Living with Chronic Pain
Chronic Pain Is Often Invisible
Because chronic pain often doesn’t show any visible symptoms, friends, colleagues or even family often have a difficult time understanding the impact that chronic pain has on an individual’s life. Also, because the cause of chronic pain is sometimes difficult to diagnose, physicians may not take an individual’s pain levels seriously.
Various reasons for disbelief
Medical students only receive a few hours of training in pain management. This does not provide a sufficient understanding of the experiences of individuals with chronic pain. Unfortunately, this can lead to health care providers dismissing an individual’s pain if an identifiable cause is not apparent. Certain factors may play into the disbelief of an individual’s chronic pain, such as their young age or healthy appearance. Some health care providers may dismiss individuals with chronic pain as drug-seekers or individuals with a mental illness.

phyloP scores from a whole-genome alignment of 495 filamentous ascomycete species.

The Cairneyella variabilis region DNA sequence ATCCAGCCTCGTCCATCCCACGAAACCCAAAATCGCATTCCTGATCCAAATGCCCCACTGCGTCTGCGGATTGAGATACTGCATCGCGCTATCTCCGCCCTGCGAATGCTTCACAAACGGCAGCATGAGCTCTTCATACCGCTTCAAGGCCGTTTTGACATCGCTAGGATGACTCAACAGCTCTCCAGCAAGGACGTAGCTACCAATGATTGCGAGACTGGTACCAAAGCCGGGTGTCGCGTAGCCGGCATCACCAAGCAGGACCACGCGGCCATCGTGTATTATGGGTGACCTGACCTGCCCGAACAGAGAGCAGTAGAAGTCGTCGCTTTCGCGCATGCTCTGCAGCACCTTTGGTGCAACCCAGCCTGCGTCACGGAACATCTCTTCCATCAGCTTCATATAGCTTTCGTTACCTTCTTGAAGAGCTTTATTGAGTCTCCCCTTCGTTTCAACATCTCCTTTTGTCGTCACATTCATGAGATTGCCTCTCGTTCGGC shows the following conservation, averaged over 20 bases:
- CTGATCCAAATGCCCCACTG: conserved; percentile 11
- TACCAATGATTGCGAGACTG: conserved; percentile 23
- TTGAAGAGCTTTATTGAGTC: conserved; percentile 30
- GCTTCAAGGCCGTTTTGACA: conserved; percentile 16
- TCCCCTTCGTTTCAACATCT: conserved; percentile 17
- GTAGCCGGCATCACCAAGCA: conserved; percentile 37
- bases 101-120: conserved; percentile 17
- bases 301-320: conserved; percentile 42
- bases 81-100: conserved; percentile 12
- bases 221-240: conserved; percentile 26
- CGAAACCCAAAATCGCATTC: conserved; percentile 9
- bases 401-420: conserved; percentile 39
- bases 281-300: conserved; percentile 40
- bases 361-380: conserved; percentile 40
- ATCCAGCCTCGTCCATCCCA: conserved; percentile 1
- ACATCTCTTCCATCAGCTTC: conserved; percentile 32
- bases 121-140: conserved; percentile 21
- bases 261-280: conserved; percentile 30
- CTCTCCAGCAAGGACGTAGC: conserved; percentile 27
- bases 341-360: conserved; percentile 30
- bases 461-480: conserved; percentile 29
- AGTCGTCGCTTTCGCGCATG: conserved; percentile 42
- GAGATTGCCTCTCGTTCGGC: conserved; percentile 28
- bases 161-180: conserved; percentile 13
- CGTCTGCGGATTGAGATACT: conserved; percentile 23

The effect of skepticism
Not only do individuals with chronic pain cope with physical symptoms on a daily basis, they often have to deal with skepticism from others, especially if their chronic pain is “invisible.” This can lead to doubting oneself, low self-esteem, isolation and depression. It is important for individuals with chronic pain to find support, whether among trusted family and friends, in a support group or with a medical professional.
Doctors who specialize in chronic pain
An individual’s chronic pain should be acknowledged and validated during a visit to a health care provider. Having an open dialogue about chronic pain with a health care provider builds trust. Asking for a referral to a health care provider who is specially trained in pain management, such as a physiatrist (physical medicine and rehabilitation physician) or an anesthesiologist, is a good first step in receiving a proper diagnosis and treatment plan.